When you think that Aaron Lennon, Shaun Wright–Phillips, even Steven Gerrard can do a better job on the right, the old argument of DB being 'the best dead–ball specialist in the modern game' starts to become irksome. The guy can't tackle, can't dribble and is 31. McClaren has to form a long–term plan leading not up to 2008, but at least to South Africa in 2010, and it is only right that DB is out of the squad completely.
However, before I completely declare my undying support for McClaren, he cannot get away scot–free. He was assistant to Eriksson for almost all of his tenure, and so therefore must have either agreed with the Swede's blind support for Goldenballs or else have been too weak to raise any objections. Either way, the FA's decision to choose him to manage the national team seems a bit poor, especially when they could have landed Scholari, Hiddink or O'Neill if they had a bit more PR tact.
The appointment of Venables also seems bizarre. I'm sorry but I don't really rate him as a coach. OK, he won the FA Cup with Tottenham, but what else? He got to the semi–finals of Euro 96 ON HOME SOIL, but save for one great performance against Holland, England were decidedly average, with poor performances against Spain and Switzerland and typically gutsy, but tactically naive displays against Scotland and Germany.
Since then, he has failed to take Australia to the World Cup, almost relegated Middlesbrough, under–perfomed with Crystal Palace, and I'm not going into what he did with Leeds! The cheeky Cockney personna doesn't wash with me I'm afraid, and I fear he will be too much of personality within the England set up. Steve McClaren will have his work cut out in the months to come persuading the press and the players that HE is in charge.
I suppose the first acid test is on Wednesday, when we play the 'European Champions'.... stop sniggering at the back!
Oh well, it could be worse, I could be an athletics fan….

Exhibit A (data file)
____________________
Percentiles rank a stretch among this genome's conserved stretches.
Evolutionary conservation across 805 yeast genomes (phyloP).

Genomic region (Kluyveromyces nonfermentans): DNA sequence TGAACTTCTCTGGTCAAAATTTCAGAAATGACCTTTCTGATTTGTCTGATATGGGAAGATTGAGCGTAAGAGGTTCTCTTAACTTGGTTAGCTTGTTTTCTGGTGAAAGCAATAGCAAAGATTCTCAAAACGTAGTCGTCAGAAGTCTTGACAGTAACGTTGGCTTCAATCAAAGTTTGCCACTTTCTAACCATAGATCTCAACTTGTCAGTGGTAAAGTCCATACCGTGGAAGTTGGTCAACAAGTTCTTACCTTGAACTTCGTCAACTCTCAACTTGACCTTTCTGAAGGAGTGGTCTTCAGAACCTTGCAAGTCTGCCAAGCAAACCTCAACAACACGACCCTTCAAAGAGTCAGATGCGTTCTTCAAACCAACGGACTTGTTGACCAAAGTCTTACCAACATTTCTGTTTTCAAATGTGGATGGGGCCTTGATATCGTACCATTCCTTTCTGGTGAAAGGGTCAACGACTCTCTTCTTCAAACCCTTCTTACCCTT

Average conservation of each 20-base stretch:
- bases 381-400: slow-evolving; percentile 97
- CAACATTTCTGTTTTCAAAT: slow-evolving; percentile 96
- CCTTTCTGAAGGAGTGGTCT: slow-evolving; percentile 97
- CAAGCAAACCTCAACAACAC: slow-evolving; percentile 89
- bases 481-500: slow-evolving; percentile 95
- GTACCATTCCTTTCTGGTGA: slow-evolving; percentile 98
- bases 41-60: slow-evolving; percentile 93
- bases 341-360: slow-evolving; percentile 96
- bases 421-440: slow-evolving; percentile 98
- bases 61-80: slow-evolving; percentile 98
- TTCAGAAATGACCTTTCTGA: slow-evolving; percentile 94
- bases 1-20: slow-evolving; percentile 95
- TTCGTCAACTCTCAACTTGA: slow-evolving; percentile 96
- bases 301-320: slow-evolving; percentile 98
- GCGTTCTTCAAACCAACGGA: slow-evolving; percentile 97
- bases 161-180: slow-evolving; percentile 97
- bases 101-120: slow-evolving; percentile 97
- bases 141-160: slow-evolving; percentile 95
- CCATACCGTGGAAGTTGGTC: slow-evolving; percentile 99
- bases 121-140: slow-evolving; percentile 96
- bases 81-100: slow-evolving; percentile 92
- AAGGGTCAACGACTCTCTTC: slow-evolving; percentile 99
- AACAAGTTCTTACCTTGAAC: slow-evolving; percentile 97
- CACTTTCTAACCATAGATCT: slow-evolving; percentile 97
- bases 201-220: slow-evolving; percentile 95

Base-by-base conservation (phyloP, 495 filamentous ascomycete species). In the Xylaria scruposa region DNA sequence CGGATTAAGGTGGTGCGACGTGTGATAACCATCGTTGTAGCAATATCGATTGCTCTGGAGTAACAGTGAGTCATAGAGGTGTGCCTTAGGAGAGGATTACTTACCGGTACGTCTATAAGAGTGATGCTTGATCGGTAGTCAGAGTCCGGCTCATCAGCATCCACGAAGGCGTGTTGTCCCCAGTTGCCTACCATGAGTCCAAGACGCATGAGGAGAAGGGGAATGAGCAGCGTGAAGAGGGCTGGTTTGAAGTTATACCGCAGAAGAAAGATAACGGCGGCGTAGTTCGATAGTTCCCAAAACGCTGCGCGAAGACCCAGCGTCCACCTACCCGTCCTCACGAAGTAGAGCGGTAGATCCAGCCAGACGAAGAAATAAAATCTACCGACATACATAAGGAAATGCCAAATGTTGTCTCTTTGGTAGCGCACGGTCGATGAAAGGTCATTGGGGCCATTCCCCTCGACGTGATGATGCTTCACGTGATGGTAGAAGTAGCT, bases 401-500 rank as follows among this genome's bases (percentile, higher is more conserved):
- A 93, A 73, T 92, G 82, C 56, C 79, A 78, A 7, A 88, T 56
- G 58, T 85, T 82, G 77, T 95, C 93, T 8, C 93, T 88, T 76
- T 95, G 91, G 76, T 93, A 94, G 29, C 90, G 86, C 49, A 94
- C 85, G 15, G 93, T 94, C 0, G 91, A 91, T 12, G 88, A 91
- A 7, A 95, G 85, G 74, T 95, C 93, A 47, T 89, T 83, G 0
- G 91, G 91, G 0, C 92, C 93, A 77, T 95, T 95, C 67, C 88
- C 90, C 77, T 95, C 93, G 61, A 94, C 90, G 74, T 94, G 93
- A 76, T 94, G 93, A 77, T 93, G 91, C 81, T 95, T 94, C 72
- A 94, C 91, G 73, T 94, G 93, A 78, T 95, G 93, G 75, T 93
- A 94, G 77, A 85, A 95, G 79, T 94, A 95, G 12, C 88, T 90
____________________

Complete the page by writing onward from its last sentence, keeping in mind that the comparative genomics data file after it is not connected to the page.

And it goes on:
August 10, 2006
1. I will be 20 later this month. I know birthdays are generally a cause for wild celebration and merriment, but not this one. The thought of no longer being a teenager fills me with dread, because everytime I listen to 'Teenage Kicks' and 'Teenage Dirtbag' from the 23rd they will suddenly become retrospective accounts of my lost youth, rather than the here and now.
Being IN MY TWENTIES is a thought too scary to properly comprehend. Most estimates suggest that a male born in 1986 should expect to live to just short of 80. That means a quarter of my life has gone, and as I don't believe in a celestial postcript, although I hope there is one, I am mildly petrified.
As I might as well retire with my pipe and slippers, I thought keeping a diary to preserve my existence after my death seems to be a logical step. Making such a diary public in the form of a blog puts my mind at rest even further.
2. Although I pointed out in my orginal blogs that I wouldn't be political, I've become so angry with the world, and just about all its inhabitants, that my rants will have to encompase current affairs. Sorry to go back on my word, but hey I'm a Politics student!
OK, the next blog probably won't be for a while, as I'm off on holiday in a few days, but if the mood takes me, I'll put something on the slate.
Right, time for lunch, I'll be back…